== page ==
I can’t believe I’m only now finishing my first book of the year. It’s January 11th! What am I doing with my life??? Anyway, this was an excellent first book of the year. I can’t even tell you how refreshing it is to read a book written by a celebrity that isn’t a self-obsessed money grab that makes too much of too little (if any) substance. It’s also well-written. And entertaining. And informative. And helpful!
Several years ago when Aziz Ansari was putting together some stand-up routines that involved material on modern dating, he asked around to see if there were any comprehensive books on the subject. When it turned out that there weren’t, he decided to take on the project himself. He teamed up with sociologist Eric Klinenberg to not only write the book, but engage in original research that mostly took the form of focus groups held over the course of 2013-2014, as well as the occasional audience member he would pull up during a set. He even traveled to select other countries to get a feel for the dating practices of different cultures (he chose Tokyo, France and Argentina).
The resulting book is by no means comprehensive. He acknowledges from the start that the mainly focused on heterosexual, middle class romantic behaviors–they would have had to write a whole separate book just for LGBT dating culture to do it justice. In fact, the book is meant to be on the general side, to paint a picture of the dating landscape as a whole. Niche specifics don’t really enter into it. Most everything in the book can be applied to most types of relationship, regardless of the sex/gender of the partners. What it does cover is the basics. How we meet people, how that’s changed over the last 100 years or so. How technology impacts relationships and dating. The anatomy of a first date. Just a whole bunch of stuff.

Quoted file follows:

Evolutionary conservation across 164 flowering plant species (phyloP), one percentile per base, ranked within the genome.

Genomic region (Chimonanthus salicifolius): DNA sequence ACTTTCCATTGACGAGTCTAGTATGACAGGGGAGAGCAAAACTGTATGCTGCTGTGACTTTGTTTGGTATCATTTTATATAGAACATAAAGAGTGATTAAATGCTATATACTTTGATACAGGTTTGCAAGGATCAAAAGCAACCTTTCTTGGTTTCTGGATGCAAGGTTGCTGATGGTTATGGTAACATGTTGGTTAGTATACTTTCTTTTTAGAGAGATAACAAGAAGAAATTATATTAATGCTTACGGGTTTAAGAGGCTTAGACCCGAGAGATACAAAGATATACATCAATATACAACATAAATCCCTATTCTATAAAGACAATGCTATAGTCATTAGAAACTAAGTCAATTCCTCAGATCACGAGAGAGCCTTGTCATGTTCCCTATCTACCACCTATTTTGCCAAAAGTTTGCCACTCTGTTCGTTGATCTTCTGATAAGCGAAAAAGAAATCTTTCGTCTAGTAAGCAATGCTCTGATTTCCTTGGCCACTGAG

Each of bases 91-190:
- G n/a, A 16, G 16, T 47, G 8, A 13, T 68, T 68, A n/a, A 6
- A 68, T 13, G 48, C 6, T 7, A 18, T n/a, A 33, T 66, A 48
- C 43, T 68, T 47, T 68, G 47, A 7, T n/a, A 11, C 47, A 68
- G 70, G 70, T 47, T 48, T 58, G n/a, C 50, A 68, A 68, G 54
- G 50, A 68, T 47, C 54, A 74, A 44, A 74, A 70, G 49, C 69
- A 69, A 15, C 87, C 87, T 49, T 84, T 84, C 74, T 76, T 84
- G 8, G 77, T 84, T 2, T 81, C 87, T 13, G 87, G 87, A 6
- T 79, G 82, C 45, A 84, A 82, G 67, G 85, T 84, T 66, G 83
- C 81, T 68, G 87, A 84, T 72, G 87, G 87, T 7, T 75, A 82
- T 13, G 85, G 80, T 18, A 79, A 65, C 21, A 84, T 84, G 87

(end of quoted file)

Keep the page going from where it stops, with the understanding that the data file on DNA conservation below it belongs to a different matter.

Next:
The best part is the way that Aziz conveys all this information. He does it professionally and in a way that gives him credibility, but the voice is all his. Especially if you do the audio version, which I highly recommend. He likes to berate the listener every once in a while for listening instead of reading, like when he’s trying to describe a picture or a graph, or at the end of the book when he finishes by calling you a lazy fuck. But, like, in an affectionate way. It’s very entertaining.
My respect and liking for Aziz Ansari has only risen after reading this book, and it was already pretty high. I hope he does more out of the box stuff like this in the future. It’s a good look on him.